2. Before you go any further you have to decide what you will be using of for the egg section of the pattern. Like I mentioned above in the materials list you could use pre-made orange pom poms or simply make glo-bug yarn and form your own eggs. To do this simply rub a little dubbing wax onto you fingers and take about a one inch section of glo-bug yarn and twist it between your fingers till you have a small ball. You are going to need about 5-6 separate little eggs to complete the pattern so make sure that you have them all made before you attempt to attach any to the hook shank.
3. With all the eggs ready mix up small batch of 5-minute epoxy. Let the epoxy start to gel slightly and then proceed to apply it liberally to the hook shank and all around the lead free split shot (if you choose to weight your fly). With the epoxy slightly set (gel form) you should not have too much problems with the epoxy running or the eggs sliding off the hook.
4. Carefully place the eggs onto the hook shank completely covering the lead free split shot. Make sure that each egg comes into contact with a good amount of epoxy so that it will be held securely to the hook shank. The secret is to only allow the bottom of the egg patterns to touch the epoxy so that the top portions stay soft. If you are having problems managing all the eggs on the hook shank at once simply do the epoxying steps twice. Only placing half the eggs on the hook shank each time.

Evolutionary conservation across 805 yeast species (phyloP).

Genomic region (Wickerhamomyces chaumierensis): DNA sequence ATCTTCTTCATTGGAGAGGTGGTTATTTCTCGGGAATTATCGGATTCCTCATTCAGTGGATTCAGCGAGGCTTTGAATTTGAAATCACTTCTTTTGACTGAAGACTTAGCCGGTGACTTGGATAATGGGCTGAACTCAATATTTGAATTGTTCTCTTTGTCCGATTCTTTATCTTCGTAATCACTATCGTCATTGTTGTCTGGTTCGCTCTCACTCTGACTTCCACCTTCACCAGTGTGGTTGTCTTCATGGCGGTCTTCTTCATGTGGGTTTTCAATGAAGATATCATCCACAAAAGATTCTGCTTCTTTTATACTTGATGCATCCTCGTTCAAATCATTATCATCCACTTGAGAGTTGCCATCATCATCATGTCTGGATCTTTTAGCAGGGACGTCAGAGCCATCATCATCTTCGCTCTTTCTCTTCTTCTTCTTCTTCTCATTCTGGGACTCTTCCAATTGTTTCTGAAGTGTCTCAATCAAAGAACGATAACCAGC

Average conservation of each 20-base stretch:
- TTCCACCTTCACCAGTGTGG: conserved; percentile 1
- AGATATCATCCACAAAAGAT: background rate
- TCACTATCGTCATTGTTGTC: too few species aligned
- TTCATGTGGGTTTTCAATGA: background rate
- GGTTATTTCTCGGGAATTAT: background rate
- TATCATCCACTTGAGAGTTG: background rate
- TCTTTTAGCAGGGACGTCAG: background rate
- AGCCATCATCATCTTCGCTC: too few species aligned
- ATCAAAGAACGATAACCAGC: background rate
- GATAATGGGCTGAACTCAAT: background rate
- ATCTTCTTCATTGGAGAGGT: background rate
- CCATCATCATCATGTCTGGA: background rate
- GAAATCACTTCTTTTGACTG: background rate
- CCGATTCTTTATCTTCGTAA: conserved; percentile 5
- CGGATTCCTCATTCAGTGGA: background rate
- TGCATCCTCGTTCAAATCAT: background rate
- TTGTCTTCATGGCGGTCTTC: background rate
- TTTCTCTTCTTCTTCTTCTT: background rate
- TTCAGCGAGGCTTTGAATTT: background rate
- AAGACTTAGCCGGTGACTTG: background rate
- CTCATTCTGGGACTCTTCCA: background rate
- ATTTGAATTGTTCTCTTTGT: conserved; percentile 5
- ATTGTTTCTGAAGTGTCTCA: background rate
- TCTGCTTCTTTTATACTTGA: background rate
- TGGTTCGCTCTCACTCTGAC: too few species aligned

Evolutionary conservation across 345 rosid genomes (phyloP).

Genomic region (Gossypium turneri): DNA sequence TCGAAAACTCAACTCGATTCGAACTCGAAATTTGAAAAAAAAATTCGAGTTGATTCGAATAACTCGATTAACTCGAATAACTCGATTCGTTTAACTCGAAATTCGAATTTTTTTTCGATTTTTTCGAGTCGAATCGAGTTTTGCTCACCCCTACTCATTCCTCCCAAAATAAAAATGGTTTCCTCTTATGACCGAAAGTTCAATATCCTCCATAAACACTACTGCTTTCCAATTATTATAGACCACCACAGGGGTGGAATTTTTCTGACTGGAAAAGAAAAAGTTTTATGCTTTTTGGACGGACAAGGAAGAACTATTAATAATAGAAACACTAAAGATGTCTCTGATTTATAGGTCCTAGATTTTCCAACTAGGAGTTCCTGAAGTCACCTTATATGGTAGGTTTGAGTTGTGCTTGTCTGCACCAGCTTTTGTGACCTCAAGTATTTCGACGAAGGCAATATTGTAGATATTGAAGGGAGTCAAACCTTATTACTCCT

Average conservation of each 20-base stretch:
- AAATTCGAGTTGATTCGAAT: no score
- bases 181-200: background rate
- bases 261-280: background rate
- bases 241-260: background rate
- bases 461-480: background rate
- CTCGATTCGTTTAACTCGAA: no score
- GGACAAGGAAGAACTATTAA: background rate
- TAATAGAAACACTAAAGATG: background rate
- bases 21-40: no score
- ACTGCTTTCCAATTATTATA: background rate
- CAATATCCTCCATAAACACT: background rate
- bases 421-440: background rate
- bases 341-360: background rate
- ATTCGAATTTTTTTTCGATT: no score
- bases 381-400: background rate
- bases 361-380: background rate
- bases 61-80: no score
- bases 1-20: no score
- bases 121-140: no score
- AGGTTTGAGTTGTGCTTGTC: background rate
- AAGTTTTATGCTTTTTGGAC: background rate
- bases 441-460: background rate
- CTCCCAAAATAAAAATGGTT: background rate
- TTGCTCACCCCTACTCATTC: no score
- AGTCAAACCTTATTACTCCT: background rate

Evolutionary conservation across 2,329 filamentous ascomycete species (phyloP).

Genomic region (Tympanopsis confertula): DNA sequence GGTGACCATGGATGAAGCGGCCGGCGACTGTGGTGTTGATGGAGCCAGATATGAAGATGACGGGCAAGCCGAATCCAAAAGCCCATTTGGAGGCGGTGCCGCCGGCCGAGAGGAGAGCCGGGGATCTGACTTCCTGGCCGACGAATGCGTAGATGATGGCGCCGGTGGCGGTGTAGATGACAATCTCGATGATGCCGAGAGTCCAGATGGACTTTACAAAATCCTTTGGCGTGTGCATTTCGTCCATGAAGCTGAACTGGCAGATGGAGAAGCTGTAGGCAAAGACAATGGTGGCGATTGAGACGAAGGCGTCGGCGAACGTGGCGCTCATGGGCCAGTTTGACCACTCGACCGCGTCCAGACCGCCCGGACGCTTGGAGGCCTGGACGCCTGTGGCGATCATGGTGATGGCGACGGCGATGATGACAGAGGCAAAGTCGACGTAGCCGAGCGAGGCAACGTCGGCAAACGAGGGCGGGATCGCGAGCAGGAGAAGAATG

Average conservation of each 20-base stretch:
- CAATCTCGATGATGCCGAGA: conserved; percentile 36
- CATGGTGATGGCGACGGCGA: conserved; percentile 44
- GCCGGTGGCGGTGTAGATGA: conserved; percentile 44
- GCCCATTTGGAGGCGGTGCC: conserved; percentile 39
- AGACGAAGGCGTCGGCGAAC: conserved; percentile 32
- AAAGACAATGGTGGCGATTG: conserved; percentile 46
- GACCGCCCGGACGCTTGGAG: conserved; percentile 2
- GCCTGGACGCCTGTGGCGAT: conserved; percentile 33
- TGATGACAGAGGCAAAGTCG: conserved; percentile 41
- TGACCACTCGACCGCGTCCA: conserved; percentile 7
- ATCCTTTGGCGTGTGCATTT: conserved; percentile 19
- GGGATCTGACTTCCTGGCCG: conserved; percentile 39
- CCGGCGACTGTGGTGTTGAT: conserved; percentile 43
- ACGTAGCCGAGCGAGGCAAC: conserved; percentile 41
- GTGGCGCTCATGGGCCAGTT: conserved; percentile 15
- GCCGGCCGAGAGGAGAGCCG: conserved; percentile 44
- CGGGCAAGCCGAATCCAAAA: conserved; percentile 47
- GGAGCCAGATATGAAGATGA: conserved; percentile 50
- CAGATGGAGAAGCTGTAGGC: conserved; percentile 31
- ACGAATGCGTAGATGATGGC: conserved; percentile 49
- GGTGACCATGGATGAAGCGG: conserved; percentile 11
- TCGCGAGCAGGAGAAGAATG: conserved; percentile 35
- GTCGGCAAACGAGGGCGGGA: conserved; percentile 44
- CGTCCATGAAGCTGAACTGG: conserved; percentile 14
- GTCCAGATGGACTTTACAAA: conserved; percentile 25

5. After the epoxy has set and you are happy with the position of the eggs on the hook shank all that is left to do is coat the eggs with softex adhesive. With a hemostat take your fly and completely submerge it in the softex adhesive. As you pull the fly out of the adhesive you will have to clean it a little with your bodkin because of some large clumps of softex that will not run off the fly. You want the fly to be evenly/ thinly coated with softex so that it will dry and be pulled into the egg pattern and not create a hard outer shell. Be careful when dipping the fly so that you do not to dip the hook point in the adhesive or else you will have to clean it later. Even though the fly will feel dry after about 20 minutes let it set for a few hours before use to completely dry out. Once the fly has completely dried out, take a red permanent marker and color some small red dots onto each one of the separate eggs. This will help to more closely mimic what the real fish eggs look like. Tight lines and Smooth threads Jason Akl